Therefore the average will be 
$$\frac{(25*2.77)+(16*8.33)+ ...}{454}$$ 
And the text width (\the\textwidth{} in 
the example) divided by this average will 
give the prediction of characters per line. 
That's all.


\dotfill Start of the example text \dotfill

%TC:endignore

\linenumbers

\section{Section: text example with a float}

Words and characters of this example file are 
automatically counted from the source file 
when compiled (therefore generated text as 
\textbackslash{}lipsum[1-10] is {\bf not} 
counted). The results are showed at the end 
of the compiled version.
Counts are made in headers, caption floats 
and normal text for the whole file. Subcounts 
for structured parts (sections, subsections,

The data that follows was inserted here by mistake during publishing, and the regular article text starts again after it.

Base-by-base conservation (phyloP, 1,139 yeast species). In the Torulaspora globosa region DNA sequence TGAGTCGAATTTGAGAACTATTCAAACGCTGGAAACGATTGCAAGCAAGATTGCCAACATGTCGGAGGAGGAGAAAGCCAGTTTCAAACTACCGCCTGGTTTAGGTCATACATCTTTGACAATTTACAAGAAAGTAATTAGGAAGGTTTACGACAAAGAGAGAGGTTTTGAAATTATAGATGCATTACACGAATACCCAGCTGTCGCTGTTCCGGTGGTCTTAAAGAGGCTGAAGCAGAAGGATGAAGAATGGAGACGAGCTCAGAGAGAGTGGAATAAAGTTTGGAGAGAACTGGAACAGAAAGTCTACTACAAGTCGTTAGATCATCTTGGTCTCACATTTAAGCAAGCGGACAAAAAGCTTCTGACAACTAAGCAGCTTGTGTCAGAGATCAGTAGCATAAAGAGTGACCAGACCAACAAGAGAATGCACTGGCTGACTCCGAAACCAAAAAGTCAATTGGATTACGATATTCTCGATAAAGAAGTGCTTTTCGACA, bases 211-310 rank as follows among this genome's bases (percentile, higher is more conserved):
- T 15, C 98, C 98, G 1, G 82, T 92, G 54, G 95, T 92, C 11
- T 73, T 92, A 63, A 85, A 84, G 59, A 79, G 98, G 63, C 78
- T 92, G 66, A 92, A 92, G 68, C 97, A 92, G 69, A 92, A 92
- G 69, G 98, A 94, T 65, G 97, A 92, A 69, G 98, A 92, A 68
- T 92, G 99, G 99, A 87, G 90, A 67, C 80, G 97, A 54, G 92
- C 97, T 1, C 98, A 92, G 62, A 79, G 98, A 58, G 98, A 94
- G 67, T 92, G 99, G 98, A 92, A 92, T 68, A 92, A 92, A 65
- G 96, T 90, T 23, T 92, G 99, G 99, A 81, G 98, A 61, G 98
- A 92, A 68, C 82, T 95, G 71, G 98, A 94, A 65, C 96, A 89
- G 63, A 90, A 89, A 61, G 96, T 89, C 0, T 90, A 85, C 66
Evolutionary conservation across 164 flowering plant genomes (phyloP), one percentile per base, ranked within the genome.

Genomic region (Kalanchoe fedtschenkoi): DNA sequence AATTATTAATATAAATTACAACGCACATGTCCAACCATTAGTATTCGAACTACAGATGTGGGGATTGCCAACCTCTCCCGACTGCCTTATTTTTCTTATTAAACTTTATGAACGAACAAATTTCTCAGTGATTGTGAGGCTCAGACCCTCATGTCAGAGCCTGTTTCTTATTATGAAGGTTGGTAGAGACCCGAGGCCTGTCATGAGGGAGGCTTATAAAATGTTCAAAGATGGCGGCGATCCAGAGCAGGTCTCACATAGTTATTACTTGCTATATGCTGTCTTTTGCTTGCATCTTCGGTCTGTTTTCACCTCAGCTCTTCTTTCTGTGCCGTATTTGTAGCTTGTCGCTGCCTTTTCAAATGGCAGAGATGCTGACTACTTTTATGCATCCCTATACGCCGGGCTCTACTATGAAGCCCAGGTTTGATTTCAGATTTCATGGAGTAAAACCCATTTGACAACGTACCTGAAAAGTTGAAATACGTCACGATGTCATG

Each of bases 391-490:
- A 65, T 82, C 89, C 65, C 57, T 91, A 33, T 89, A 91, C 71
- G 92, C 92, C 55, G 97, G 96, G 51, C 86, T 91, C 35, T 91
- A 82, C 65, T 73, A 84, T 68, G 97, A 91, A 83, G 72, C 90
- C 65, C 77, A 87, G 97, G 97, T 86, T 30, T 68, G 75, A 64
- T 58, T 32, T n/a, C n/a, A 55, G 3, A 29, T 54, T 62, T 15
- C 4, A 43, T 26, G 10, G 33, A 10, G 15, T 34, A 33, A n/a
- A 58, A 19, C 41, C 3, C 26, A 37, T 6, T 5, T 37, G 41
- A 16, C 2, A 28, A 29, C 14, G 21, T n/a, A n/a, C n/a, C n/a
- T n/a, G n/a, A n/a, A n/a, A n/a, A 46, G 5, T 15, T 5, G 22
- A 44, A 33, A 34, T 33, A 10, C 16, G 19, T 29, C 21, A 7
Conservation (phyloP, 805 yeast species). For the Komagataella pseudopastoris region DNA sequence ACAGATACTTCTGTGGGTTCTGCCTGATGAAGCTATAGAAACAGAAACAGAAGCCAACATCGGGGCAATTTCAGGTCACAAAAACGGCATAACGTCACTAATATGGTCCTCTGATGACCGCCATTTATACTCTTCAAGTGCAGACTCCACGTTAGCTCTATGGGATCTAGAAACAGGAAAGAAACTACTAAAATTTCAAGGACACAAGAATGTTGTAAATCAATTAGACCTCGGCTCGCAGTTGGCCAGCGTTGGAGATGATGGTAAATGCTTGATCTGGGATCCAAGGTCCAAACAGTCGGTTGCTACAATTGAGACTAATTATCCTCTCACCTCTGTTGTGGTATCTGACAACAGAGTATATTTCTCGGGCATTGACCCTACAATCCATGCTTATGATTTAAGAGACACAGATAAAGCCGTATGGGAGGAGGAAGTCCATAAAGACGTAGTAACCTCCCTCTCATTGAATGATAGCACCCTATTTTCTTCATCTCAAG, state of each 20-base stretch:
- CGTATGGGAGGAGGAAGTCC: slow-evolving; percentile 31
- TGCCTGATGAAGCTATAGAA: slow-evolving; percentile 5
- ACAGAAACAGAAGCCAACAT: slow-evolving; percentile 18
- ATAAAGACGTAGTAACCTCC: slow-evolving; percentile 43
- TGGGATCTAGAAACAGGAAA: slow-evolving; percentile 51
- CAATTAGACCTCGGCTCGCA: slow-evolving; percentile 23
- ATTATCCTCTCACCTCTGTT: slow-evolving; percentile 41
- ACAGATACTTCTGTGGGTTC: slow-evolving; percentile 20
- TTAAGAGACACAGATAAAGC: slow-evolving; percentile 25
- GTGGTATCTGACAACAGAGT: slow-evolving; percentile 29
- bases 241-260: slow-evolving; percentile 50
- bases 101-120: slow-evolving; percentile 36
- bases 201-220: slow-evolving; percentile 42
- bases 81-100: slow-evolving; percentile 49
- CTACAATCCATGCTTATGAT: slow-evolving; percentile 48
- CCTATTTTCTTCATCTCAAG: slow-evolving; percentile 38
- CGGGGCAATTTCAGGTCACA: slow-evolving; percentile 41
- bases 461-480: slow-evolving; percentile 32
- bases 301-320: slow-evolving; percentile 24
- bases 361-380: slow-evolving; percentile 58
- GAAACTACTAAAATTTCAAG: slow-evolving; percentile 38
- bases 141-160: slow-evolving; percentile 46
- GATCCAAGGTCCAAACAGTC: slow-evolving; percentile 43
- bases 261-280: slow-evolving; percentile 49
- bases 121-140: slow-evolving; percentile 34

etc.) are also made. Number of headers, 
floats and math chunks are also counted. 

\begin{figure}[h]
\centering
\framebox{This is only a example float} 
\caption{This is a example caption}
\end{figure}

\subsection*{Subsection: Little text 
with math chunks}

In line math: $\pi +2 = 2+\pi$ \\   
Display math: \[\pi +2 = 2+\pi\] 

\nolinenumbers

%TC:ignore  
\dotfill End of the example text \dotfill 

\newpage

\subsubsection*{Counts of words} 
\wordcount

\newpage

\subsubsection*{Counts of characters 
and frequencies}
\charcount
%TC:endignore   

\end{document}
share|improve this answer
    
thanks but i use windows ! :) –  FormlessCloud Aug 20 '12 at 12:40
    
@FormlessCloud: You can -- for example -- install cygwin to run the script. –  Kurt Aug 21 '12 at 2:34